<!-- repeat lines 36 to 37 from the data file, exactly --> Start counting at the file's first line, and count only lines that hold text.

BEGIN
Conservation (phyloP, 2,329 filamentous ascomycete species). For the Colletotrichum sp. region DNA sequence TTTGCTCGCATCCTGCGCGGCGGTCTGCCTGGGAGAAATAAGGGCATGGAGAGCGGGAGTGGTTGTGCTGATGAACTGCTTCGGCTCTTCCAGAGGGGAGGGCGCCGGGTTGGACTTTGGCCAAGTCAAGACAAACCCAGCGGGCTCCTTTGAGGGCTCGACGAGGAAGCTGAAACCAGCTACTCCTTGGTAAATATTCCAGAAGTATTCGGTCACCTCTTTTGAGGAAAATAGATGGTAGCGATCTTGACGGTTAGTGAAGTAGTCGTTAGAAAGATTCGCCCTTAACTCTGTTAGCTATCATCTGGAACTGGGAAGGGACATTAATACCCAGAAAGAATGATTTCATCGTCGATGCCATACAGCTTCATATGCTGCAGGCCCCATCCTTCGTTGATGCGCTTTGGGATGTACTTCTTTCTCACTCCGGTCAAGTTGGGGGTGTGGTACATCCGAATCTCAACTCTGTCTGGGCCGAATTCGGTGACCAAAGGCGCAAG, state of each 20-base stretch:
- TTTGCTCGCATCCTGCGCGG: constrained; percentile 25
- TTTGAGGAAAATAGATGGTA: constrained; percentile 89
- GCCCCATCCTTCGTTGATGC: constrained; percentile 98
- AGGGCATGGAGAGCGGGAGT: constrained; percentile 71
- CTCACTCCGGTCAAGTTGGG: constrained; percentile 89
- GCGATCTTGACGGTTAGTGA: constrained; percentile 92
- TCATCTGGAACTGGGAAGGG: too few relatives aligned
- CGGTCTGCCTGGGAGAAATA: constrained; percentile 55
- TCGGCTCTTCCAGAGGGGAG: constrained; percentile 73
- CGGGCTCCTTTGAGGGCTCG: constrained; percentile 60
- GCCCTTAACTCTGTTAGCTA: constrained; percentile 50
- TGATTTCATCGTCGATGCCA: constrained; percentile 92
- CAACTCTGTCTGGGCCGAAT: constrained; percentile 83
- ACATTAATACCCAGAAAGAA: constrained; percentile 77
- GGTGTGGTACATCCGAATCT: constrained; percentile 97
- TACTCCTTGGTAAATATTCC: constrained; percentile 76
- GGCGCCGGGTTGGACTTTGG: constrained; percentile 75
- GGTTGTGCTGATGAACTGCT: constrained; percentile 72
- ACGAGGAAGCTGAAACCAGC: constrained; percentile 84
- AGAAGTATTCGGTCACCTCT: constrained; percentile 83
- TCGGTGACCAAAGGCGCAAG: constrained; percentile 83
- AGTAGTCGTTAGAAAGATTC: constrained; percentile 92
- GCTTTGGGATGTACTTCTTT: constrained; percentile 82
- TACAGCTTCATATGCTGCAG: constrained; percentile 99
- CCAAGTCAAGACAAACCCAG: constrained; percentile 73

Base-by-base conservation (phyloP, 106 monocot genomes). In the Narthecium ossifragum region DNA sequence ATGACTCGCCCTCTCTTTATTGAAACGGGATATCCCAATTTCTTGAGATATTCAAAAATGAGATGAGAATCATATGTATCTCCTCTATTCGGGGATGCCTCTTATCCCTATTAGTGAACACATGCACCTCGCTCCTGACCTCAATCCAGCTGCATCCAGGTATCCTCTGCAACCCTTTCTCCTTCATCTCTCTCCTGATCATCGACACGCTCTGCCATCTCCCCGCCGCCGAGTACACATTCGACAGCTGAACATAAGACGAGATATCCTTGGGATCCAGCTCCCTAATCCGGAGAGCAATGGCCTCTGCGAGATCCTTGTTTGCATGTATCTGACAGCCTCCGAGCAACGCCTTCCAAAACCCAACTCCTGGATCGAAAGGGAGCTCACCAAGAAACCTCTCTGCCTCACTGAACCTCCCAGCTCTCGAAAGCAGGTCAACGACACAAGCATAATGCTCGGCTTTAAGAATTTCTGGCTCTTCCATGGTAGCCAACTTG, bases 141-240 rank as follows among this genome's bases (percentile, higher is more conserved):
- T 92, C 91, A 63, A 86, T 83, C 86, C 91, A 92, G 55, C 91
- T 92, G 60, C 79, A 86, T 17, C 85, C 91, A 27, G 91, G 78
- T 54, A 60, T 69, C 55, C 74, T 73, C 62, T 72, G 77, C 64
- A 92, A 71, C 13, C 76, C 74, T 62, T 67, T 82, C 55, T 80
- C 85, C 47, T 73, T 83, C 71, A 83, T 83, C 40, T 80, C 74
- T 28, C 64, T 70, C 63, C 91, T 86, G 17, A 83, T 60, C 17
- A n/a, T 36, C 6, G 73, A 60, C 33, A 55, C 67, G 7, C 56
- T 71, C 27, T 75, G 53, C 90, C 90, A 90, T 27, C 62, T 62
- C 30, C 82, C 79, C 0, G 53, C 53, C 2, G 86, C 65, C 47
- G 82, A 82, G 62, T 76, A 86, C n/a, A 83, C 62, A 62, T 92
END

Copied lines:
- C 30, C 82, C 79, C 0, G 53, C 53, C 2, G 86, C 65, C 47
- G 82, A 82, G 62, T 76, A 86, C n/a, A 83, C 62, A 62, T 92